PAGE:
This post comes courtesy of chefs and cookbook authors Max and Eli Sussman.
However you spell it, with C’s or H’s and any wide variety of N usages, Chanukah is a time to embrace the technique of frying in your kitchen. Since the holiday celebrates a miracle involving oil, fried food is the focal point of the meal.
On the menu:
The most iconic Hannakah food item is the latke and it is essential to your feast. You can’t have a Chanukah meal with out it. But latkes can often can lead to a mess and the frying of potatoes carries a… distinct smell which can loiter for long after the guests depart. So it’s worth it for yourself, your housemates and guests to keep the kitchen fan on full blast, wear an apron to protect your holiday outfit and keep the windows open (if you can stomach that in the end of December).
Since the oil tends to splatter, our dad has a trick in which he puts layers of newspaper down on the floor in front of the stove while he fries the latkes. It’ll help you avoid slipping and makes cleanup a lot easier.
We created this menu centered around the meat because, well, we love meat and it’s totally delicious. Fried Chicken and Latkes (The Waffle House Jewish special) takes care of the oil requirement, and brisket covers the red meat end of the Jewish food spectrum. But let us be clear: If you do nothing else on Chanukah, you’ve gotta eat latkes or you just aren’t celebrating the holiday properly. A latke, which we’ll often describe to people as a “Jewish hash brown patty” is a great vessel for sauces, but we really consider it a side and not the main dish, so we had to toss the chicken on there.
For the brisket — whether you’ve got a secret sweet and sour family recipe passed down through the generations or you just remember your grandma making brisket around Jewish holidays — we know that with brisket on the table, it’ll stir up old memories and feel like a traditional Jewish meal.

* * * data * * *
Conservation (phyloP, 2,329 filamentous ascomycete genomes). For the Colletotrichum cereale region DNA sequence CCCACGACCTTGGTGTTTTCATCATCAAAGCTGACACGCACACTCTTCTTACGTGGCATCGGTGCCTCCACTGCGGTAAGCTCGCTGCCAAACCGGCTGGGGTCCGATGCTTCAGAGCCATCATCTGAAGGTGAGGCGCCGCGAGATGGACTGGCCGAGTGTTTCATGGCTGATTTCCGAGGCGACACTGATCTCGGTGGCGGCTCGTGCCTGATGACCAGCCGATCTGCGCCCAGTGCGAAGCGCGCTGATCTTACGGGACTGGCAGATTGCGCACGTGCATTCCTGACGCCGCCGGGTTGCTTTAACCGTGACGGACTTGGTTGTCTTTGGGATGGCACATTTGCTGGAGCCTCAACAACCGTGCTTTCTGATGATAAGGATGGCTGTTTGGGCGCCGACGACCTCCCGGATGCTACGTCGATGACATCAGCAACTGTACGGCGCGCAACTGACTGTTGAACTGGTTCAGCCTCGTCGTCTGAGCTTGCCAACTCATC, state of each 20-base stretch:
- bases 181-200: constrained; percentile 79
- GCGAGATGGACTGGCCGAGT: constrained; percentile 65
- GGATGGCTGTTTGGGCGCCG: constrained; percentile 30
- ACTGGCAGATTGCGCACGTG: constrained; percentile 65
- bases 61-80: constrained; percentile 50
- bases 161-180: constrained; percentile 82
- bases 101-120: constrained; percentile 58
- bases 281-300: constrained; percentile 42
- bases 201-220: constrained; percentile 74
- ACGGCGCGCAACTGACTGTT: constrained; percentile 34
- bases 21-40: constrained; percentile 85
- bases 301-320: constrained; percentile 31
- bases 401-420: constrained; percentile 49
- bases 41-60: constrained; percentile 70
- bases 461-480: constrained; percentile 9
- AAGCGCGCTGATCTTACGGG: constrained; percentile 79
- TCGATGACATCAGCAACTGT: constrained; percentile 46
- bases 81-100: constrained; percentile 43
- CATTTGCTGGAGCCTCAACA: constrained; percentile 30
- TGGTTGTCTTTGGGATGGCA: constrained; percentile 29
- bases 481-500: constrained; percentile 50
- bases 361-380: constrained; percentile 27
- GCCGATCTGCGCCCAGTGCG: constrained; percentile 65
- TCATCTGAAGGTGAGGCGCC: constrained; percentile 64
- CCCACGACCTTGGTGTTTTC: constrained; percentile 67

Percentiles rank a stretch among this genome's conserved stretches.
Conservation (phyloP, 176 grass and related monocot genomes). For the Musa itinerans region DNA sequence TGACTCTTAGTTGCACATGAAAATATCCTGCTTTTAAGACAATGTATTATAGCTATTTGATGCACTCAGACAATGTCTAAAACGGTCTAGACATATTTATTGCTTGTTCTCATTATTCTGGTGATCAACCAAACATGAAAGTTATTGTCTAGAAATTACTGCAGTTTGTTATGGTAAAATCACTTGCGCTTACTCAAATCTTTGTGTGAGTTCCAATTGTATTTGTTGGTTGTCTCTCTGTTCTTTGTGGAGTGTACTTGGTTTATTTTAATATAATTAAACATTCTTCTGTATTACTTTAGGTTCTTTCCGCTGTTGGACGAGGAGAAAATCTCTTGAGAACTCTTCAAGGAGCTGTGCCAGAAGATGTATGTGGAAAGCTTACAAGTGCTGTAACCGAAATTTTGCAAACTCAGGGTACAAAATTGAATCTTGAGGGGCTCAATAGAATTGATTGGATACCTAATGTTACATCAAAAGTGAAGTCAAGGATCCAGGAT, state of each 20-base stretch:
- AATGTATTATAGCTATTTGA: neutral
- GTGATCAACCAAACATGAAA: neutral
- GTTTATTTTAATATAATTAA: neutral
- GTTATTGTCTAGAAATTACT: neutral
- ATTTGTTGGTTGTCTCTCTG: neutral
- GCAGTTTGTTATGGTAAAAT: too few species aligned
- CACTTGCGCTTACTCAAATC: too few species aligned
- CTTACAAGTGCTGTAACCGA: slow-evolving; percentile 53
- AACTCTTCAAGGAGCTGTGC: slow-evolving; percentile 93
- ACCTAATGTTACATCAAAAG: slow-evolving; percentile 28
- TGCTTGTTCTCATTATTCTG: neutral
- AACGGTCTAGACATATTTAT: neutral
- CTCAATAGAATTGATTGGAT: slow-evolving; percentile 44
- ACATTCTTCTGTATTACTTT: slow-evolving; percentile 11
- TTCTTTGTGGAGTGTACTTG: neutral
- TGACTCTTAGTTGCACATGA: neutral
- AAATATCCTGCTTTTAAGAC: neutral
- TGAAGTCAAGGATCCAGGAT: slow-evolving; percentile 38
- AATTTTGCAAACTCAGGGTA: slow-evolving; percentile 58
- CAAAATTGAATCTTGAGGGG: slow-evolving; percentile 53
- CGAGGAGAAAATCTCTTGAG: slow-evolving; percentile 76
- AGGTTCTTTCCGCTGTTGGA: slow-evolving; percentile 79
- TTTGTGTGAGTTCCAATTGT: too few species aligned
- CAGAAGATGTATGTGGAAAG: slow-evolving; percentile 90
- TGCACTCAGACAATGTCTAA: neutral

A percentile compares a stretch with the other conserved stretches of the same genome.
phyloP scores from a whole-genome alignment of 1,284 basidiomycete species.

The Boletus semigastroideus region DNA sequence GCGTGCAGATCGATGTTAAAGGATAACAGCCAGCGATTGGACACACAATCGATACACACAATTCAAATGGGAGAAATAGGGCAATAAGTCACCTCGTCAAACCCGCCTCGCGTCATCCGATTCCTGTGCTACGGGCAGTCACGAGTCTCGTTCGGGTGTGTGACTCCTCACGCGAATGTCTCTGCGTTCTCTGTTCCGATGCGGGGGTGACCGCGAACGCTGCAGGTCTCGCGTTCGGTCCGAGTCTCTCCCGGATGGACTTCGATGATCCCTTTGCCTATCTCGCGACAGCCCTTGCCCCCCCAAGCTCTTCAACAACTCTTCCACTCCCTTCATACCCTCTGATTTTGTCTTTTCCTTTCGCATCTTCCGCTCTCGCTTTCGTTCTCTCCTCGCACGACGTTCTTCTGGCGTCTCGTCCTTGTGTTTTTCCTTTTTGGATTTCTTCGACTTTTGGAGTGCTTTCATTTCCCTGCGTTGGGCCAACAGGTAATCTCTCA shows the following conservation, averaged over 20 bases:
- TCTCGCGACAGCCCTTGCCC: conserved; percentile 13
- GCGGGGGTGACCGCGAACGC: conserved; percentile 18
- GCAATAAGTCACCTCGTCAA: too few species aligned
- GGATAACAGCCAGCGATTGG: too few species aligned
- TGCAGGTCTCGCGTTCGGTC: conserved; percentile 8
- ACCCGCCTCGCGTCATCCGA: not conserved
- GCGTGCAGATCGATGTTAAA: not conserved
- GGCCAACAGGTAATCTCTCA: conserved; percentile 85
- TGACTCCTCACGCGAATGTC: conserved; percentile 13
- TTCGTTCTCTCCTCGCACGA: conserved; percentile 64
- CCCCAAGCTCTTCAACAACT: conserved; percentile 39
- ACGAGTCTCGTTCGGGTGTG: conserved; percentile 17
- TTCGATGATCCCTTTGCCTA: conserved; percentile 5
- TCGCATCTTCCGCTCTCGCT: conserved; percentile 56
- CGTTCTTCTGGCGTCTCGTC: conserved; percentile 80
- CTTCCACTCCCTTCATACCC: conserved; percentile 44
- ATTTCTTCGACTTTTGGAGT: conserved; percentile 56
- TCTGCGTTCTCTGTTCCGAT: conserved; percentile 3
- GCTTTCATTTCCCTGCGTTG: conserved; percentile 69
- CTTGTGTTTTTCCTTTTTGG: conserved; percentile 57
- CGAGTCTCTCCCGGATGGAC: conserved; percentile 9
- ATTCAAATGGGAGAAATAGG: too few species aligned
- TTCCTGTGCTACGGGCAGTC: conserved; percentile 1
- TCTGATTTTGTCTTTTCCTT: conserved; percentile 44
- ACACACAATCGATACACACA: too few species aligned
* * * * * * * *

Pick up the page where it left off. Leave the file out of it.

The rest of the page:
To round out our menu we chose this delicious Acorn squash rings recipe, because our mom often makes something very similar and being away from our mom this Chanukah makes us miss her and her cooking! And the salad is a fresh, non-fried foil to the heaviness of the entrees.
While we don’t have a recipe here for donuts because we figure you’d be “fried-out” by dessert time, sofganeyot are a traditional Chanukah dessert item, so find a bakery and pick some up for the end of the meal. Our grandma always made jello for Jewish holidays, so to steal the marketing slogan from them, on Chanukah there’s always room for donuts.
So go forth — eat fried foods (until you are stuffed, Thanksgiving-style), play dreidel (most likely poorly after googling the rules), and explain the story of Chanukah to your guests, which if you remember it correctly from Sunday school is a miracle itself.
About the authors: Max and Eli Sussman grew up outside of Detroit Michigan and have been cooking since high school. Max is currently the Chef De Cuisine at Roberta’s in Brooklyn which recently received 2 stars from the New York Times. He has previously worked at The Breslin in Manhattan and was the Chef De Cuisine at Eve in Ann Arbor Michigan. Eli is a line cook at Mile End in Brooklyn. He previously wrote for LAist.com and is on the Board of Taste of the Nation NYC. They are both closely affiliated with Share our Strength, an organization working to end childhood hunger in America.They live in Williamsburg, Brooklyn NYC. Their website is www.thesussmanbrothers.com